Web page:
Searching \ for '[PIC] Selecting an appropriate crystal for UART an' in subject line. ()
Make payments with PayPal - it's fast, free and secure! Help us get a faster server
FAQ page: www.piclist.com/techref/microchip/devices.htm?key=pic
Search entire site for: 'Selecting an appropriate crystal for UART an'.

Exact match. Not showing close matches.
PICList Thread
'[PIC] Selecting an appropriate crystal for UART an'
2010\07\21@132511 by V G

picon face
Hi all,

I'm currently working on a project for the university which involves
interfacing several PIC microcontrollers (dsPIC33FJ128GP802) to a PC
via MODBUS RTU over RS485. Since the microcontrollers will be
controlling temperature and humidity, they will be subject to
temperature and humidity fluctuations. I would imagine that a quartz
crystal would be advantageous in this case due to it's stability.

I am thinking of running the RS485 line at 9600 bits/s. I am
interested in maintaining a *stable* bus, it doesn't need to be
particularity fast. Reliability is the highest priority.

I used a simple program that calculates PIC UART configuration
register values based on the clock frequency and desired bit rate. I
selected various common frequencies such as 16 MHz, 20 MHz, and so on,
but all of them resulted in the program calculating a non-zero error
percentage value (0.16% at 20 MHz and 9600 bits/s). A screenshot of
the program can be viewed here:
http://img249.imageshack.us/img249/8761/screenshotno.png

Is this non-zero error value acceptable? Will it cause reliability
issues? Does it need to be avoided, and if so, how?

The second question is, does anyone know of a good MODBUS stack for
the PIC? I will most likely be using the C30 compiler for the
dsPIC33FJ128GP802. I would also like to use UART RX interrupts to
handle the protocol, but DMA is a possibility too.

2010\07\21@135055 by Bob Axtell

face picon face
RS485 is a very reliable method; I used a casino bus at 57,600bps over a
long distance (150 m +).
Use the addressable feature of the PIC UART, so that everybody on the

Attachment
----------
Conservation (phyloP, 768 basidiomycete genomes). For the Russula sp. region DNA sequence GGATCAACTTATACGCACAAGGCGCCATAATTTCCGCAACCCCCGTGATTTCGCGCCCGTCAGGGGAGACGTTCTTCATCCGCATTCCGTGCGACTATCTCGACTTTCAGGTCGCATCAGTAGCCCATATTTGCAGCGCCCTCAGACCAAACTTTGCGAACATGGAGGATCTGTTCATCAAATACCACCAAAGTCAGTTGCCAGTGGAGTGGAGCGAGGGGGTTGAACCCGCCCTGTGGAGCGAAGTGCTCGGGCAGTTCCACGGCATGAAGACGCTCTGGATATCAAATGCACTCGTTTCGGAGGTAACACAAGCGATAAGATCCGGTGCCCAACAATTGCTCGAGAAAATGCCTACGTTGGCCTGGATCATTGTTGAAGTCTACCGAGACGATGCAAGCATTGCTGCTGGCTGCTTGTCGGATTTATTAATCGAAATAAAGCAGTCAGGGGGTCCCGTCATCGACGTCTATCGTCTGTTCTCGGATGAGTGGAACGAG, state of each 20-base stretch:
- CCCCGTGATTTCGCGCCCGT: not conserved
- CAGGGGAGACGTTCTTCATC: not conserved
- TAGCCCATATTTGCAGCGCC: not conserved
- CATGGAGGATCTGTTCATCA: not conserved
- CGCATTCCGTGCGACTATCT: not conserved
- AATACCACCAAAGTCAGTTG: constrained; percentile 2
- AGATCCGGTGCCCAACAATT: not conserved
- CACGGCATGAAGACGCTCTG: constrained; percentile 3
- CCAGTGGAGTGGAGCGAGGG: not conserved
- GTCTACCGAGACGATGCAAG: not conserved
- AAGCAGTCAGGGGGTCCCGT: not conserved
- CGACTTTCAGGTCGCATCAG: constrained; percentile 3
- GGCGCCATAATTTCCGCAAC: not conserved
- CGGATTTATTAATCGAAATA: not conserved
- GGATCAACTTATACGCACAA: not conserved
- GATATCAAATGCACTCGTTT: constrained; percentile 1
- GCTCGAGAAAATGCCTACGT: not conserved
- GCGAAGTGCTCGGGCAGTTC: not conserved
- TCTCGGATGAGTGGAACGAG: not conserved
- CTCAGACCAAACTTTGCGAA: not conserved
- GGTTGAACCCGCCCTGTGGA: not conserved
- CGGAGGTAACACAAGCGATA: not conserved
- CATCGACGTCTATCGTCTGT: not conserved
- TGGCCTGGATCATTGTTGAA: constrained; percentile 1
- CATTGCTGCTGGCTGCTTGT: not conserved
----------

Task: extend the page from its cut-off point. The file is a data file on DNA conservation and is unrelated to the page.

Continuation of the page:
bus only has to listen to
the address rather than the message body as well.

--Bob A

V G wrote:
{Quote hidden}

2010\07\21@140238 by Bob Blick

face
flavicon
face

On Wed, 21 Jul 2010 13:24:47 -0400, "V G" said:

I like the shiny new moniker :)

{Quote hidden}

It's not a problem for communication, up to about .5% error is
acceptable.

You can use 19.6608 MHz crystals if you want perfect timing. That is a
standard value.

Cheerful regards,

Bob

--
http://www.fastmail.fm - The way an email service should be

2010\07\21@142150 by peter green

flavicon
face
V G wrote:
{Quote hidden}

The pic will try to sample in the middle of each bit period. The
transmitter and receiver resynronise every byte and a byte is roughly 10
bits (exactly how many depends on your exact setup). To be less than
half a clock cycle out after 10 bits the receiver clock must be less
than 5% different from the transmitter clock. In reality you want things
a bit better than that to allow for things like inaccracies in the
synchronisation (due to their nature of being locked to potentially out
of step source clocks they can never synchronise perfectly)

0.16% is more than good enough.

As bob has pointed out if you really want spot on serial baud rates you
can get crystals that are designed to be nice multiples of standard
serial baud rates. The downside is they tend to not be nice multiples of
anything else ;)
> The second question is, does anyone know of a good MODBUS stack for
> the PIC? I will most likely be using the C30 compiler for the
> dsPIC33FJ128GP802. I would also like to use UART RX interrupts to
> handle the protocol, but DMA is a possibility too.
>  

2010\07\21@144500 by Olin Lathrop

face picon face
V G wrote:
> I used a simple program that calculates PIC UART configuration
> register values based on the clock frequency and desired bit rate. I